We had a wonderful time in Comodoro Rivadavia, being shown around town and given a tour of the area by a "local guide" our friend Martin. On our first night we dined with Martin and his nephew Tinti and settled in nicely to our hotel.This hotel had a different concept to the hotels we have ever stayed in before. In order to stay in this lovely squeaky clean accommodation someone has to vouch for you, or recommend you to the owner. The place had a fully equipped kitchen and dining area, with a fridge stocked with juices, soft drinks and water. There is also a fully stocked  bar in which there is an honour system, so if you use anything you tell the housekeeper who comes every morning, with  fresh croissants, pastries and bread, and marks down the use of the bar etc. She also makes fresh coffee and services your bedroom. It is least formal than any hotel we have ever stayed in before but it is much more comfortable and homely. After Martin left to return to work in Buenos Aires, although we lost the valuable guidance of a “local”, we found  having our own car gave us autonomy to do some sight-sightseeing as well as practical chores such as finding a lavadoro (Laundromat).Although we had plenty of clothes, in fact too many clothes, we have devised a system of washing our clothes and changing around our wardrobe depending on the climate, where we are staying, and what activities we will be doing, (also trial and error, and much heated discussions on who REALLY needed what!) At each leg of the route we would both have our own wheelie bags with wash bags, plus both our own computers, and of course Chris’s ipad which had vital Apps for our flight planning needs.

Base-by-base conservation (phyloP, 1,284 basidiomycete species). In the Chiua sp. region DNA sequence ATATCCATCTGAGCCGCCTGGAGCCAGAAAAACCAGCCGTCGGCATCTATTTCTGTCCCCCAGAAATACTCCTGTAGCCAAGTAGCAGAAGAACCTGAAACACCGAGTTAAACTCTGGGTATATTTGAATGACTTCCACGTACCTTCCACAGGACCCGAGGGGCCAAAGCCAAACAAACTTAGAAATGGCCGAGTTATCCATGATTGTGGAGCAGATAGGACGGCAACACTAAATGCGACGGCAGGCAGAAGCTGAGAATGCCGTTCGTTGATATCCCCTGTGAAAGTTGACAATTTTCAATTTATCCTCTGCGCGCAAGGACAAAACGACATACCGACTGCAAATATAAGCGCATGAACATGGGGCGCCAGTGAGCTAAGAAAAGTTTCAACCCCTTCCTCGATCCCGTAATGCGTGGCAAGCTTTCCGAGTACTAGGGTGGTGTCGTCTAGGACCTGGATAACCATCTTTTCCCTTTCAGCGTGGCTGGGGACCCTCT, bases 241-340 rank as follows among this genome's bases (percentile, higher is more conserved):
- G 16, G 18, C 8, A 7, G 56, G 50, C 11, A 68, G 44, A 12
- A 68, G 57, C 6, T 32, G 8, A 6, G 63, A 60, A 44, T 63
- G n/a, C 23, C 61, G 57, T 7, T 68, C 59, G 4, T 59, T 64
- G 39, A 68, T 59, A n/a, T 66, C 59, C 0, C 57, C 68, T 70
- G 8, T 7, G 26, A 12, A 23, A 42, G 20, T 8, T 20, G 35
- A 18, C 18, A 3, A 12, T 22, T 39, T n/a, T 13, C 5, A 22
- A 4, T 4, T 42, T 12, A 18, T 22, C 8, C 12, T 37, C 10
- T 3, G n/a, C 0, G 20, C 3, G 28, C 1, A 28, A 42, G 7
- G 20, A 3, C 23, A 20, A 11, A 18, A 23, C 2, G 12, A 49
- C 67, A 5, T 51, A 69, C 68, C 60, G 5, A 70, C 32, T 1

We enjoyed staying in Rada Tilly, a small little town South of CR, it was safe and the people were friendly, and although we spoke no Spanish we were always helped along the way, be it ordering food in a resturant or buying goods in the supermarket. In the hotel, the housekeeper spoke little English but we used Google translate with her when we came unstuck.  We drove to a lovely but neglected seaside resort called Caleta Olivia which could be a beautiful beach if people took timeout to clean up the many plastic bags we saw floating around. I don’t think that people deliberately left it unkempt, but I think that with much unemployment in this area, picking up rubbish is not a priority for most residents. We found a decent looking hotel that did an amazing warm seafood salad, and a refreshing homemade lemonade drink.